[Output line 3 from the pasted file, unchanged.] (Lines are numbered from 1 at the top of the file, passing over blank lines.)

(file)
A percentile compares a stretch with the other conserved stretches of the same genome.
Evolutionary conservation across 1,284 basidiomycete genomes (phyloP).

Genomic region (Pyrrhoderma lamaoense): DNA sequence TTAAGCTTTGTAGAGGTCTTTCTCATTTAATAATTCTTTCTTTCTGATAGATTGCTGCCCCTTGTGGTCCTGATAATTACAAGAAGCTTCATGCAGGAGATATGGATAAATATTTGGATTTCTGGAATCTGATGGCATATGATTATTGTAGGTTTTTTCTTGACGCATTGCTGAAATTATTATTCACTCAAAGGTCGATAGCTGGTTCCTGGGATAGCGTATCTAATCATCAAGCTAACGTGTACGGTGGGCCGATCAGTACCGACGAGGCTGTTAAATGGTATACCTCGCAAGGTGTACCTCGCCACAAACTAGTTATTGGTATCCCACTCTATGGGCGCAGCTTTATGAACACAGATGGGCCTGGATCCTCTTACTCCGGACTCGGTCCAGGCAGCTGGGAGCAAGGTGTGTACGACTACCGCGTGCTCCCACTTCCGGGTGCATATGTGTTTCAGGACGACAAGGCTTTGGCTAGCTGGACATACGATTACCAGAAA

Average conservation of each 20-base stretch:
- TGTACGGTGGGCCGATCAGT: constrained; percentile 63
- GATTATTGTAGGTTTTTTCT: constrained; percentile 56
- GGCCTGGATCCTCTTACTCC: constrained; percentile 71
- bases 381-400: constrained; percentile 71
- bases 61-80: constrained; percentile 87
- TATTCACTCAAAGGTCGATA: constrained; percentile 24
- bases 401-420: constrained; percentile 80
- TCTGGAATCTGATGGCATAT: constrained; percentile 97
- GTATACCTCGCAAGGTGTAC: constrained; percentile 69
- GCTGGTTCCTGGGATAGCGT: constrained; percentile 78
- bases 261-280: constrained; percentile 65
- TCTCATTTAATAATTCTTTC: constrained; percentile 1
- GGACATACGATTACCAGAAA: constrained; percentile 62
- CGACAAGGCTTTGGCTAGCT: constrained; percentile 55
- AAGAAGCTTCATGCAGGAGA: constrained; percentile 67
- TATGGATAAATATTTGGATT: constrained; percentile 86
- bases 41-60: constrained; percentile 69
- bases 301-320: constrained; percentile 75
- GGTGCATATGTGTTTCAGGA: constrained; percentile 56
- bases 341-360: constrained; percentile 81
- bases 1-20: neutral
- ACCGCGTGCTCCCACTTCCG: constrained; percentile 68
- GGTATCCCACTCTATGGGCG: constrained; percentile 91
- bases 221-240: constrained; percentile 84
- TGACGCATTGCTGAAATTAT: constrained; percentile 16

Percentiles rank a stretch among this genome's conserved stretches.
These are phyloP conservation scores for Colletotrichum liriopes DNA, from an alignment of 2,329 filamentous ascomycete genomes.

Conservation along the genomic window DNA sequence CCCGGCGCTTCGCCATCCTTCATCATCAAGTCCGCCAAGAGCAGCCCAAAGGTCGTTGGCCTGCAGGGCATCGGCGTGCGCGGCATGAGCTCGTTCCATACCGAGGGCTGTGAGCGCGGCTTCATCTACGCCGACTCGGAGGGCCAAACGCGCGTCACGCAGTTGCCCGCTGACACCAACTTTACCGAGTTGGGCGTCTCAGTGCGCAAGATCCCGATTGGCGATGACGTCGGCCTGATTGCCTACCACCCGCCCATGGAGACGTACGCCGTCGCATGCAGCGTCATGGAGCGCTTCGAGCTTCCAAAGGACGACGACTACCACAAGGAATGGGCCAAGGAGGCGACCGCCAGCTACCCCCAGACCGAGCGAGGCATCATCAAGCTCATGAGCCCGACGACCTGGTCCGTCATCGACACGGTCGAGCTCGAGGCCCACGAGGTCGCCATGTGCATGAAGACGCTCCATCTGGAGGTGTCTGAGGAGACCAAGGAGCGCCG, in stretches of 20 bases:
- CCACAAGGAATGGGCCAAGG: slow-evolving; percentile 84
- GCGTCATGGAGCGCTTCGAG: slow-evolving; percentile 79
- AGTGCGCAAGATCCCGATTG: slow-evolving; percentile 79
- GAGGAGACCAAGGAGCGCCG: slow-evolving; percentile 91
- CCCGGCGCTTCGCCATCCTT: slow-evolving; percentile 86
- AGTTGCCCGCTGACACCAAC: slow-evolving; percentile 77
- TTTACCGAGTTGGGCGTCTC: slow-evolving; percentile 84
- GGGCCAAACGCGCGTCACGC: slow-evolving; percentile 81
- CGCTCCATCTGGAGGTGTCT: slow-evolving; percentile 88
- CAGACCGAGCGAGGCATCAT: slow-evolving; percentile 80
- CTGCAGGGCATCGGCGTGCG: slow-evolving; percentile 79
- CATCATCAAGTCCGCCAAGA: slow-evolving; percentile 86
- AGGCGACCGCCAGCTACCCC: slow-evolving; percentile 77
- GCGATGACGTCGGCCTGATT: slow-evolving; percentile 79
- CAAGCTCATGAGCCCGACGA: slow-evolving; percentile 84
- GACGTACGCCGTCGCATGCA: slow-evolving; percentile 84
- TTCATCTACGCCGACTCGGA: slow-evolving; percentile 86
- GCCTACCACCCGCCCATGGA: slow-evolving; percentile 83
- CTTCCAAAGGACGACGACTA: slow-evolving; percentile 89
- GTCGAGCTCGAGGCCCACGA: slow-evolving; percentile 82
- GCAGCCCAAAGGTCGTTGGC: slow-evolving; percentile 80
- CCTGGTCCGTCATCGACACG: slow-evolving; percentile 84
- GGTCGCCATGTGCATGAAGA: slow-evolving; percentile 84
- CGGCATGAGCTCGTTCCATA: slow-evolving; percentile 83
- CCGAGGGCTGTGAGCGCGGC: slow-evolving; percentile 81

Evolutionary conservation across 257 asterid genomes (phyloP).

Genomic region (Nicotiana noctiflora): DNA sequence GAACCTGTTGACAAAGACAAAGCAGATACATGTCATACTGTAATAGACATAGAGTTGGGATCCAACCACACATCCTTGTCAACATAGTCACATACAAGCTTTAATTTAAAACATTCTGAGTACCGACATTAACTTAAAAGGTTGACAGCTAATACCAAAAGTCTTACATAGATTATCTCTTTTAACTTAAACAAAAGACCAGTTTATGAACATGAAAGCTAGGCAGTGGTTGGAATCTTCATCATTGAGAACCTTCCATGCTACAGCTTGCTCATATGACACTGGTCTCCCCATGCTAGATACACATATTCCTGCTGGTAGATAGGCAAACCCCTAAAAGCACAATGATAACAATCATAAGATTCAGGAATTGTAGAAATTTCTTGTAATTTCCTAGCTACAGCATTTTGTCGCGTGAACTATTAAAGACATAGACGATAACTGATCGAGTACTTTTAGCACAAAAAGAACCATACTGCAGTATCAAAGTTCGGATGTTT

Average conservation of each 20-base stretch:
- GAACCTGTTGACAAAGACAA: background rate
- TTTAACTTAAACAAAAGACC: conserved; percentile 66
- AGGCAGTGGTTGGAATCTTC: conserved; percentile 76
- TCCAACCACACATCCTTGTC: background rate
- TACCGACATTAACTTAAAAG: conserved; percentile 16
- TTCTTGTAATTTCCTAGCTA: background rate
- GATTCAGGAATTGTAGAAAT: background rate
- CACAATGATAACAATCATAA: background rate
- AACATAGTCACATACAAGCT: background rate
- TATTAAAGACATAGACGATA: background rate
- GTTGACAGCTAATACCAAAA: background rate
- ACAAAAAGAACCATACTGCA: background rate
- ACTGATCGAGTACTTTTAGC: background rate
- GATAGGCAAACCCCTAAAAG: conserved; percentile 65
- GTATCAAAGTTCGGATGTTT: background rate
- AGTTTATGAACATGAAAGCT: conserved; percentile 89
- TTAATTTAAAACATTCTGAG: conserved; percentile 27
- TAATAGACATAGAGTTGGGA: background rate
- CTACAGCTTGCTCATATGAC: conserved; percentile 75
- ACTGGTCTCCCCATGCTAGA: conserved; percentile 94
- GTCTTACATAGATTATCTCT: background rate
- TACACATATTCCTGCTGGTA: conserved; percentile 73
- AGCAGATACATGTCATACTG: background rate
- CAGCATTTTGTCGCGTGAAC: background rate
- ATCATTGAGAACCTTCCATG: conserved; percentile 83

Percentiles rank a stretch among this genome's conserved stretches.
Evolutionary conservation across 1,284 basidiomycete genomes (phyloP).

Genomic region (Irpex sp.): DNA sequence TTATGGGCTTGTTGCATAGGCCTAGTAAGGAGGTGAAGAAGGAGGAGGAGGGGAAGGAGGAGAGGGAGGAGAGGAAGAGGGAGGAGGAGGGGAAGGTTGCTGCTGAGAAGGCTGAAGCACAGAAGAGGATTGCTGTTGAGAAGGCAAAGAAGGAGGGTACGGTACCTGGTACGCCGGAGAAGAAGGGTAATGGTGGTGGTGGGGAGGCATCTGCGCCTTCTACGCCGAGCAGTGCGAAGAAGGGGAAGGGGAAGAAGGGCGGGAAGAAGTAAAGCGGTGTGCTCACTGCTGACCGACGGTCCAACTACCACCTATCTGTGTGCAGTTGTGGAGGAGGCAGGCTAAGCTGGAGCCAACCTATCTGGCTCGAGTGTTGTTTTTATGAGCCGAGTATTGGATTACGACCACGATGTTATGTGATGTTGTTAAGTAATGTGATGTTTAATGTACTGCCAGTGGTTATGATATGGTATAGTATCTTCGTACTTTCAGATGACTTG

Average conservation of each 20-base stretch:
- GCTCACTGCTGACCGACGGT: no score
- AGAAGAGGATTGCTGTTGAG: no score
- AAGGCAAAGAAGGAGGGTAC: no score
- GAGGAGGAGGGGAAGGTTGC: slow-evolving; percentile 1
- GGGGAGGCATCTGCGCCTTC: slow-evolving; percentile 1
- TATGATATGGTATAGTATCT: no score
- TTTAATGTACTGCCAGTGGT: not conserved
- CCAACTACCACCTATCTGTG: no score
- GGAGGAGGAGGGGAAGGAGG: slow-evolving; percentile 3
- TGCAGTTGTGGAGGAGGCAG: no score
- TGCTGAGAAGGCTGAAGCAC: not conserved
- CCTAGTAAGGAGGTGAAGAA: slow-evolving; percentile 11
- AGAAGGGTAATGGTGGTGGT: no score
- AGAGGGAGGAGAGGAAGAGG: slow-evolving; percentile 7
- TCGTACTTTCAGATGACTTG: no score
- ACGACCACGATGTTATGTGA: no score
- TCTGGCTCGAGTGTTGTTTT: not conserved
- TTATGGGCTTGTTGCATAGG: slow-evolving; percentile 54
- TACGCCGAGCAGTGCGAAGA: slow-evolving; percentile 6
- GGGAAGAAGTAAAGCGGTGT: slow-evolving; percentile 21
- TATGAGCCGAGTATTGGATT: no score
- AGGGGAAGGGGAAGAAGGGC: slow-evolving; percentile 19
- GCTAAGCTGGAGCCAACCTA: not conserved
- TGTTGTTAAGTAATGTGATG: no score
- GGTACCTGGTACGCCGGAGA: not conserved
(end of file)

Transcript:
Genomic region (Pyrrhoderma lamaoense): DNA sequence TTAAGCTTTGTAGAGGTCTTTCTCATTTAATAATTCTTTCTTTCTGATAGATTGCTGCCCCTTGTGGTCCTGATAATTACAAGAAGCTTCATGCAGGAGATATGGATAAATATTTGGATTTCTGGAATCTGATGGCATATGATTATTGTAGGTTTTTTCTTGACGCATTGCTGAAATTATTATTCACTCAAAGGTCGATAGCTGGTTCCTGGGATAGCGTATCTAATCATCAAGCTAACGTGTACGGTGGGCCGATCAGTACCGACGAGGCTGTTAAATGGTATACCTCGCAAGGTGTACCTCGCCACAAACTAGTTATTGGTATCCCACTCTATGGGCGCAGCTTTATGAACACAGATGGGCCTGGATCCTCTTACTCCGGACTCGGTCCAGGCAGCTGGGAGCAAGGTGTGTACGACTACCGCGTGCTCCCACTTCCGGGTGCATATGTGTTTCAGGACGACAAGGCTTTGGCTAGCTGGACATACGATTACCAGAAA